Corey Brickley’s dark illustrations notch up the fear factor in this collection of terrifying tales tracing the history of horror from classic Edgar Allan Poe to contemporary Stephen King.
Illustrated by Edward Kinsella
A collector’s edition of Stephen King’s genre-changing tale of unquiet ghosts and simmering violence, illustrated by award-winning artist Edward Kinsella.
Jack Torrance is the new winter caretaker of the Overlook, a grand hotel nestled in the isolated Colorado mountains and cut off from civilisation during the harsh cold months. Here, with his wife Wendy and their son Danny, Jack attempts to escape the mistakes of his past and rebuild a life with his family. But the hotel has other ideas. Using Danny’s strange precognitive gift – his ’hining’ – the evil that lurks inside the Overlook begins to stir, and take hold …
‘Obviously a masterpiece, probably the best supernatural novel in a hundred years’
- Peter Straub
Bound in blocked cloth
Set in Miller with Kingthings Typewriter display
Black & white illustrated title-page spread and 11 colour illustrations
10˝ x 6¾˝
King’s crossroads novel
In his introduction, King calls The Shining his ‘crossroads novel’. His first two books – Carrie and Salem’s Lot – fall more easily into the category of pure horror, but with this iconic work he decided to reach further. Rather than a two-dimensional villain compelled to madness by supernatural forces, Jack Torrance emerges as a more complex character, one driven to evil by the ghosts of his past. Trapped in the toxic atmosphere of the Overlook, Jack is haunted by the memory of his violent, alcoholic father, and the edges of the past and the present blur. Seething underneath the thrills and terror of one of the greatest horror novels ever written is an even more chilling conceit: ‘Aren’t memories the true ghosts of our lives? Do they not drive all of us to words and acts that we regret from time to time?’
‘As a storyteller, he is up there in the Dickens class’
- The Times
Made into a critically acclaimed film by Stanley Kubrick in 1980, King famously felt the movie, at its heart, told a different story to his novel. Award-winning artist Edward Kinsella has provided 11 colour illustrations that capture the book’s vision of the inhuman nature of the Overlook, as well as Jack Torrance’s descent into madness. The binding is emblazoned with a vividly monstrous wasp – a creature which appears as a harbinger of doom in the book – and the endpapers feature the ominous Edgar Allan Poe quote, ‘And the Red Death held sway over all’, repeated over and over in a distinctive typewriter font – a nod to the film version.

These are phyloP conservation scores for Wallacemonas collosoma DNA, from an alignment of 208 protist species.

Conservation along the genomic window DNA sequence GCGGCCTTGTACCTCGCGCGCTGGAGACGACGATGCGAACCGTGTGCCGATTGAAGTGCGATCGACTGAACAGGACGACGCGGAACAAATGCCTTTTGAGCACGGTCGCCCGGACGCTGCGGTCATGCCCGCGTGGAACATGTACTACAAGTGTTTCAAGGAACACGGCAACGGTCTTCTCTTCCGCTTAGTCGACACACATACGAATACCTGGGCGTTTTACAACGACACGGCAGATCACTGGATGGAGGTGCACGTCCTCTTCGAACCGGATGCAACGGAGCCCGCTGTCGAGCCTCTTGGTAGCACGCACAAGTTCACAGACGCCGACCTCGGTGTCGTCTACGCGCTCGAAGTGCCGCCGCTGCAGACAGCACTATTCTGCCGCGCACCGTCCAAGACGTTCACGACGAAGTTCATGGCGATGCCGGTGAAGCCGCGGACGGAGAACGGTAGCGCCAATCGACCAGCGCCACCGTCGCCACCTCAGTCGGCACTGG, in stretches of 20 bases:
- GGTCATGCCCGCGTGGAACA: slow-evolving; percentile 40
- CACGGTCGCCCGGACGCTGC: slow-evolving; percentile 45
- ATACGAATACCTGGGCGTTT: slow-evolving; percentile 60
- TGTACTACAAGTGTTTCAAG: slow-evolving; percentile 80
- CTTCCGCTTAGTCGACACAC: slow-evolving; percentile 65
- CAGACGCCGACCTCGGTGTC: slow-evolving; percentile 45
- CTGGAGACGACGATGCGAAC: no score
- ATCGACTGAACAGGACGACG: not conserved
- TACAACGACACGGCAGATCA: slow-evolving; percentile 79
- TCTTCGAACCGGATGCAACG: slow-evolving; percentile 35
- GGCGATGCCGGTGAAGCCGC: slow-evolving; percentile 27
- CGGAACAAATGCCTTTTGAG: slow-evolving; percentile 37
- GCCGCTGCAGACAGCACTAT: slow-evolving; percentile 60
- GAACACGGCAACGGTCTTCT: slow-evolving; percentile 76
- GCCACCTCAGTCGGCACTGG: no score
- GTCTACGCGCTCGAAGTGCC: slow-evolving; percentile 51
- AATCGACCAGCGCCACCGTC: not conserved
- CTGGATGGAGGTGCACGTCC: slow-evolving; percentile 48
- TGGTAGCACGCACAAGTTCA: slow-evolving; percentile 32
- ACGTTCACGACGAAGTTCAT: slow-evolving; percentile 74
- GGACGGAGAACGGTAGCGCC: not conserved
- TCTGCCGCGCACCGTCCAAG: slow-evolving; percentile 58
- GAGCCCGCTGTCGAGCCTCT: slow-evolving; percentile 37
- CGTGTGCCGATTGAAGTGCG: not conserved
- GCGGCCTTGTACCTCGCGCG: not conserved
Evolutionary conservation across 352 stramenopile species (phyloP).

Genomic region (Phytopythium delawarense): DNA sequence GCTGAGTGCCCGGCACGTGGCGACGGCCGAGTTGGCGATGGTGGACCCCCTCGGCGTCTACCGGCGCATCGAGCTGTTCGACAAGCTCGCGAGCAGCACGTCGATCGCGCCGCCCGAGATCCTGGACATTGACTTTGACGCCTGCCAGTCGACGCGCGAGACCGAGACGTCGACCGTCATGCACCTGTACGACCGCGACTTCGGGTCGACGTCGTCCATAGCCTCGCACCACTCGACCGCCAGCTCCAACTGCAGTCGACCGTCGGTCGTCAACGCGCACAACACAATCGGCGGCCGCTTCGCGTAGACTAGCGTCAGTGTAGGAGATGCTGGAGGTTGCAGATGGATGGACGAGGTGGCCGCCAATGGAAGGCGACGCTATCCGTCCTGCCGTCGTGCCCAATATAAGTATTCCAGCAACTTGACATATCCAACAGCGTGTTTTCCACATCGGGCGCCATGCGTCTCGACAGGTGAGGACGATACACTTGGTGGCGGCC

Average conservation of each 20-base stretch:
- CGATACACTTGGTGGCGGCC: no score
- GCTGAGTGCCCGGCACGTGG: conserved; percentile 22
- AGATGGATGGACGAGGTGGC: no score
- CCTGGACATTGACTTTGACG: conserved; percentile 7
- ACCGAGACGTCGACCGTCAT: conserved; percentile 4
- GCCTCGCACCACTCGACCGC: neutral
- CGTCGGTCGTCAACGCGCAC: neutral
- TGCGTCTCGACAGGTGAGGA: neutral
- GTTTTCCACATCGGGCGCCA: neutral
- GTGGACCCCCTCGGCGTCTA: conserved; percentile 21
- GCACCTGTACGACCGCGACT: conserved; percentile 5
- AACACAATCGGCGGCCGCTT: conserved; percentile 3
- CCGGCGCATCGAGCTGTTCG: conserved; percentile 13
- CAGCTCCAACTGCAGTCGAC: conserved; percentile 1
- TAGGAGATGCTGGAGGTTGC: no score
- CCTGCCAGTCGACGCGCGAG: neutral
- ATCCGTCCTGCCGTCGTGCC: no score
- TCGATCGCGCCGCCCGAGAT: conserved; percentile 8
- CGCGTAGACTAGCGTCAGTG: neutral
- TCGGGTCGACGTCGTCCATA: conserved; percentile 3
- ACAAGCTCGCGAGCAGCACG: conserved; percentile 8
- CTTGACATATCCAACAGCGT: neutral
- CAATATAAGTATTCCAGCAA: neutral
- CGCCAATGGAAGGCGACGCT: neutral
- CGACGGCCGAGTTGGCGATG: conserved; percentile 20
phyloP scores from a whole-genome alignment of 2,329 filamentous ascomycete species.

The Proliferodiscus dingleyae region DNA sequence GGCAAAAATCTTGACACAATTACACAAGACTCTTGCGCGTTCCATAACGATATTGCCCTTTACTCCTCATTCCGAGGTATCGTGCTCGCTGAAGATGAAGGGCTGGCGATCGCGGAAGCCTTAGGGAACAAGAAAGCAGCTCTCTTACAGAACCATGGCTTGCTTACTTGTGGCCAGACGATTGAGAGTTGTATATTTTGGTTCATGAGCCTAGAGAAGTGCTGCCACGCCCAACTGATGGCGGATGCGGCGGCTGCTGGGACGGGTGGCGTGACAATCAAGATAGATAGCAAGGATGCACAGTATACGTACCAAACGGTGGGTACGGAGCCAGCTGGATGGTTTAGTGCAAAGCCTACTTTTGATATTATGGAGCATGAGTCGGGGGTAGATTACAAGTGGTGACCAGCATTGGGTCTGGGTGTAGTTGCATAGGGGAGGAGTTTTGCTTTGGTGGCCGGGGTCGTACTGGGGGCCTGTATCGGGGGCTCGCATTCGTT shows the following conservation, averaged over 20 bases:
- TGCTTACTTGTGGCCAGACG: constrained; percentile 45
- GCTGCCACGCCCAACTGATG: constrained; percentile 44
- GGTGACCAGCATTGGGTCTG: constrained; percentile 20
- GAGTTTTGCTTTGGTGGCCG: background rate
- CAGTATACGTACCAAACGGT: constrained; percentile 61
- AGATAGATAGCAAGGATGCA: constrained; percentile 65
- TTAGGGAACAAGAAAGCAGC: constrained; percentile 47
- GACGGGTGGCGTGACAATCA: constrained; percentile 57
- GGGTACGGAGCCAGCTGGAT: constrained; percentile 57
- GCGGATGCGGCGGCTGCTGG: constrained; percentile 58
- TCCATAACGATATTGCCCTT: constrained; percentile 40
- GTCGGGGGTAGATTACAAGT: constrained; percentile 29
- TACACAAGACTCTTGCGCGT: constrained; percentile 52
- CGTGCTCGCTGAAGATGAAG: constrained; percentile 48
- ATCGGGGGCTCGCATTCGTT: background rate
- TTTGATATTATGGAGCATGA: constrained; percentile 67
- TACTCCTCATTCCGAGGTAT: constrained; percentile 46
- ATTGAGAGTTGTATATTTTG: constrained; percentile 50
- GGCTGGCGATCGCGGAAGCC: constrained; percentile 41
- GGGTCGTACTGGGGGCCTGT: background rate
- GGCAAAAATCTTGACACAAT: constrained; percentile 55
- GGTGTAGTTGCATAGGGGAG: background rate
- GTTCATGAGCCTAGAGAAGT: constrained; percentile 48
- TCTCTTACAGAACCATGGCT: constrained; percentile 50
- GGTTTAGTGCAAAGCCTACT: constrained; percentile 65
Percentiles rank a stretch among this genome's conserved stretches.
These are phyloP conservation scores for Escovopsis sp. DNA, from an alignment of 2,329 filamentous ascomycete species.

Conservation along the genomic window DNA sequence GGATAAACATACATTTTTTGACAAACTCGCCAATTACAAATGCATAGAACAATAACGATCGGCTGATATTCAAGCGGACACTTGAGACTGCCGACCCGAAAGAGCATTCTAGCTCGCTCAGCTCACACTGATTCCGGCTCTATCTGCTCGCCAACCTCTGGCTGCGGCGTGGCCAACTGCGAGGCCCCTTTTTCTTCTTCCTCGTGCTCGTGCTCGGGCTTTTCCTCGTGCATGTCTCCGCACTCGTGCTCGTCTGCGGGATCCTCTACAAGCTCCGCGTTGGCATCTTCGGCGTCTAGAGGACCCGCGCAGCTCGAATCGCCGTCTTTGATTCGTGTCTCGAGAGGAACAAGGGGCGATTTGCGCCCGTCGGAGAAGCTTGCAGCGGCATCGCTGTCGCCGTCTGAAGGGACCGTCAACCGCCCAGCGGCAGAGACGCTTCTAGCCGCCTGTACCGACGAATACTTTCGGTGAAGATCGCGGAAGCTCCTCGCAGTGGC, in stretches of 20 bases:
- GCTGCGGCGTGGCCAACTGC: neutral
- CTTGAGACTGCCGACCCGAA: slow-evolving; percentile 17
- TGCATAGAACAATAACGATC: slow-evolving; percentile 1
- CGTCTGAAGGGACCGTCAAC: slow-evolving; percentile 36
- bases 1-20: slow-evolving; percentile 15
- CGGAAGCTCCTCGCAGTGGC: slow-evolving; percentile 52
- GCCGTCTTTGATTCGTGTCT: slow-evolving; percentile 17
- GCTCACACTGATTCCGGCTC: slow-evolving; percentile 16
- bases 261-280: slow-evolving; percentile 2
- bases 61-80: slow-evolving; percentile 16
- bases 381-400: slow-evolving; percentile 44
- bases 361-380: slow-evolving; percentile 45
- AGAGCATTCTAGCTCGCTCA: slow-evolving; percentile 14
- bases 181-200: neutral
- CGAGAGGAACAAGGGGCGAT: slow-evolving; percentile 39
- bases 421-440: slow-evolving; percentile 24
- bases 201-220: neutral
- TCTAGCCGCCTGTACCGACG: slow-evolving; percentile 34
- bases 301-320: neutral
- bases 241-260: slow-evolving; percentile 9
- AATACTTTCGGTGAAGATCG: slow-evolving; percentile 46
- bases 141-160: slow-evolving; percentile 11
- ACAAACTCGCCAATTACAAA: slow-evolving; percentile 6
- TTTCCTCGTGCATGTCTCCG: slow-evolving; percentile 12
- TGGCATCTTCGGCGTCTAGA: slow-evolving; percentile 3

This inhuman place makes human monsters
About Stephen King
Stephen King was born in Portland, Maine, in 1947. He graduated with a BA in English from the University of Maine at Orono in 1970, and taught high-school English in Hampden, Maine, before becoming a full-time writer in 1974, following the publication of his first book, Carrie. He is the author of more than 50 novels, all of them worldwide best-sellers, including Salem’s Lot (1975), Pet Semetary (1983) and Misery (1987). He has also written six works of non-fiction and nearly 200 short stories. Many of his books and novellas have been turned into celebrated films, and have earned him Bram Stoker Awards, World Fantasy Awards and British Fantasy Society Awards. In 2003 the National Book Foundation awarded King the Medal for Distinguished Contributions to American Letters, and in 2015 he received a National Medal of Arts from the United States National Endowment for the Arts for his contribution to literature.
‘Monsters are real, and ghosts are real, too. They live inside us, and sometimes they win’
- Stephen King
About Edward Kinsella
Edward Kinsella was born in St Louis, Missouri. He graduated with honours from Ringling School of Art and Design in 2006, and his work has since been commissioned by a variety of prestigious magazines and publishers. He has also shown his fine art and illustration in a number of gallery exhibitions. His accolades include gold and silver medals from the Society of Illustrators, and a Gold Award from Spectrum.
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